Introduction: Multiple studies have reported genetic associations with prognostic outcomes of urinary bladder cancer. However, the lack of replication of these associations prohibits establishing further evidence-based research directions.
Moreover, there is a lack of independent bladder cancer patient samples that contain prognostic measures, making genetic replication analyses even more challenging. Materials and Methods: We have identified 1,534 eligible patients and used data on Hospital Episode Statistics in the UK Biobank to model variables of otherwise non-collected events on bladder cancer recurrence and progression. Data on survival was extracted from the Death Registry. We have used SNPTEST software to replicate previously reported genetic associations with bladder cancer recurrence (N = 69), progression (N = 23), survival (N = 53), and age at the time of diagnosis (N = 20). Results: Using our algorithm, we have identified 618 recurrence and 58 UBC progression events. In total, there were 209 deaths (106 UBC-specific). In replication analyses, eight SNPs have reached nominal statistical significance (p < 0.05). Rs2042329 (CWC27) for UBC recurrence; rs804256, rs4639, and rs804276 (in/close to NEIL2) for NMIBC recurrence; rs2293347 (EGFR) for UBC OS; rs3756712 (PDCD6) for NMIBC OS; rs2344673 (RGS5) for MIBC OS, and rs2297518 (NOS2) for UBC progression. However, none have remained significant after adjustments for multiple comparisons. Discussion: External replication in genetic epidemiology is an essential step to identify credible findings. In our study, we identify potential genetic targets of higher interest for UBC prognosis. In addition, we propose an algorithm for identifying UBC recurrence and progression using routinely-collected data on patient interventions.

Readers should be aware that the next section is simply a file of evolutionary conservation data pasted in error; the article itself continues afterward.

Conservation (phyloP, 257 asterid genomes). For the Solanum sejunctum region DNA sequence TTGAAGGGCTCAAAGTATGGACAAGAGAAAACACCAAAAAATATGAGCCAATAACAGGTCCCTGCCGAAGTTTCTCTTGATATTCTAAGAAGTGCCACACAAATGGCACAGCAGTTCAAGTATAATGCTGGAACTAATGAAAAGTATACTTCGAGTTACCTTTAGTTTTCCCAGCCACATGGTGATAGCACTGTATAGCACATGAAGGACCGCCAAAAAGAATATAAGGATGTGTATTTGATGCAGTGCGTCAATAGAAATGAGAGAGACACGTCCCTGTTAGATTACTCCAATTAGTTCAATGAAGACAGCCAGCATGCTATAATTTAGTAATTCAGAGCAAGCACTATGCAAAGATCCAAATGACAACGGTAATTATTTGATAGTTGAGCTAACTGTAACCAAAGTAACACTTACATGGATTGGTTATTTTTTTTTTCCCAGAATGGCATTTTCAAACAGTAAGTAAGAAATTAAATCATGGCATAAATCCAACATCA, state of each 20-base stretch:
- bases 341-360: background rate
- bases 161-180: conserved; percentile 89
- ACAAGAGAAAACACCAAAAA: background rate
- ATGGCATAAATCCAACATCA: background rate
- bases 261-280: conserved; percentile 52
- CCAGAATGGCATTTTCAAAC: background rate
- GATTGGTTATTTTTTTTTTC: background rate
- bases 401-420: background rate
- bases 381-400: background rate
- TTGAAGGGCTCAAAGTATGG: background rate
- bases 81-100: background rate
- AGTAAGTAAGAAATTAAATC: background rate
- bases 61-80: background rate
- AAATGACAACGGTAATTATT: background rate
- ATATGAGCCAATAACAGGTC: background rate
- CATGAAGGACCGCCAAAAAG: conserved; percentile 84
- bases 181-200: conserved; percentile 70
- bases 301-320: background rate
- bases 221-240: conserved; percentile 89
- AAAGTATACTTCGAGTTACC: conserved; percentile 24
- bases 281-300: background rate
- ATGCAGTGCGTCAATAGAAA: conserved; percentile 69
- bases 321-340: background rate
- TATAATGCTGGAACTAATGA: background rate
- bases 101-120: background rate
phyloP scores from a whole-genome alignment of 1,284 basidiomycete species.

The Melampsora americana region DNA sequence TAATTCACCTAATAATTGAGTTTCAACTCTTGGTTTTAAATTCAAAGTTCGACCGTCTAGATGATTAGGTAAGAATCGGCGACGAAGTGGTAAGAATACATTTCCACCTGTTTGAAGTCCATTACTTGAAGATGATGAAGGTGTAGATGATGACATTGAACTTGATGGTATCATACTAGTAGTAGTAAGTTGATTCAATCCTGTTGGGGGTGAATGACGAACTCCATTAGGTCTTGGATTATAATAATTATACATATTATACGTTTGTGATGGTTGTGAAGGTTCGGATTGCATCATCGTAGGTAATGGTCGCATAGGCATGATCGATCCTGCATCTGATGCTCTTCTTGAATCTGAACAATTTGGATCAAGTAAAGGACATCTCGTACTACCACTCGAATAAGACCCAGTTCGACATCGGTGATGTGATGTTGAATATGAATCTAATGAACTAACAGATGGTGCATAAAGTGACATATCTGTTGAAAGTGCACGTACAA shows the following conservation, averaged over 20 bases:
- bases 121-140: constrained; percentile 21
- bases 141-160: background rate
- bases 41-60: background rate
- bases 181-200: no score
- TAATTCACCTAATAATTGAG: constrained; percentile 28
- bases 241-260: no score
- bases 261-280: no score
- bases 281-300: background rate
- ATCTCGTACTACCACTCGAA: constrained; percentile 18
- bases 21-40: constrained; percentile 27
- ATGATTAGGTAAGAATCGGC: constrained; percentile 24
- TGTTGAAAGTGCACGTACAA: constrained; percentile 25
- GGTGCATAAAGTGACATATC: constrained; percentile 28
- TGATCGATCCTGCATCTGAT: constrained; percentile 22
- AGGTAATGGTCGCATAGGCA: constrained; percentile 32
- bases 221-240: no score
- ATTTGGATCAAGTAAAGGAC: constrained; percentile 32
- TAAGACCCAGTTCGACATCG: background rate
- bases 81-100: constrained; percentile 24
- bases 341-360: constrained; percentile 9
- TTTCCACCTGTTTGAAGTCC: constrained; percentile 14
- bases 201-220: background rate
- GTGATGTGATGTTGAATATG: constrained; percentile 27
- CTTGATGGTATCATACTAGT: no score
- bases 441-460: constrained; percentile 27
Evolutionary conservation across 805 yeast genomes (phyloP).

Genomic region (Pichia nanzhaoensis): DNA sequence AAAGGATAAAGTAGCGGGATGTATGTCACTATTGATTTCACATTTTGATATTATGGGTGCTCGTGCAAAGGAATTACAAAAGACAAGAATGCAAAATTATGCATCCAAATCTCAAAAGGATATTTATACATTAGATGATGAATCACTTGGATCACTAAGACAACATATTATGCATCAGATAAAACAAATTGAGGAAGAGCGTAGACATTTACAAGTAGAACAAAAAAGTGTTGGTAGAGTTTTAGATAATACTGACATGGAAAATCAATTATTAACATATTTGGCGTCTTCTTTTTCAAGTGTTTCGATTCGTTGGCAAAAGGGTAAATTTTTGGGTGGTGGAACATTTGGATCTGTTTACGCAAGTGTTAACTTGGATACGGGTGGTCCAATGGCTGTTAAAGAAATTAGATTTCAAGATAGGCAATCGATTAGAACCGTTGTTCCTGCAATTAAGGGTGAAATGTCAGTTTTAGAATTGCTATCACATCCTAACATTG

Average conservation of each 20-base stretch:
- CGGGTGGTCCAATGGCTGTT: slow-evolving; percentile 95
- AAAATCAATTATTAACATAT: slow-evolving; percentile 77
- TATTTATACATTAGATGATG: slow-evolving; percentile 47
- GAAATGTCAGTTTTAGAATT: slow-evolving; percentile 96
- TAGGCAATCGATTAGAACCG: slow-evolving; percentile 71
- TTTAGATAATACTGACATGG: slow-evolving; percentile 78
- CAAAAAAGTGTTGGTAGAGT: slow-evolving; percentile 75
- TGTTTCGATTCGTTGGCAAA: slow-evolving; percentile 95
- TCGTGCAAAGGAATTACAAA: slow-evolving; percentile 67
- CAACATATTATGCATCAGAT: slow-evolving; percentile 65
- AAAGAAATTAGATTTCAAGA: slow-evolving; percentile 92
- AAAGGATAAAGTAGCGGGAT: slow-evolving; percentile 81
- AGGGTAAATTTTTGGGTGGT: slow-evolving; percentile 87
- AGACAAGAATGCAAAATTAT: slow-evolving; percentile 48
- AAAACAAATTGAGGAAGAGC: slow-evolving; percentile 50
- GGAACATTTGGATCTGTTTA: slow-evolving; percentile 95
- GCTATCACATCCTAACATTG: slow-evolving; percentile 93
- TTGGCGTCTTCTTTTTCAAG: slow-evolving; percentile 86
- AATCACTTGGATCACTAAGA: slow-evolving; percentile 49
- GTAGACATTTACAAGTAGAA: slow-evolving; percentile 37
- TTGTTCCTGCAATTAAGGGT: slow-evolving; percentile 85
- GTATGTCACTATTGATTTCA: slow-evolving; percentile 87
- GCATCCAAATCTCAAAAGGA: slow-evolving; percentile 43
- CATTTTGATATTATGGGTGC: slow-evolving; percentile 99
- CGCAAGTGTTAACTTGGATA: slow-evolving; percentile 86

Frontiers in oncology. 2019 Oct 18*** epublish ***
Nadezda Lipunova, Anke Wesselius, Kar K Cheng, Frederik J van Schooten, Jean-Baptiste Cazier, Richard T Bryan, Maurice P Zeegers
Institute of Cancer and Genomic Sciences, University of Birmingham, Birmingham, United Kingdom., Department of Complex Genetics, Maastricht University, Maastricht, Netherlands., Institute for Applied Health Research, University of Birmingham, Birmingham, United Kingdom., Department of Pharmacology and Toxicology, Maastricht University, Maastricht, Netherlands.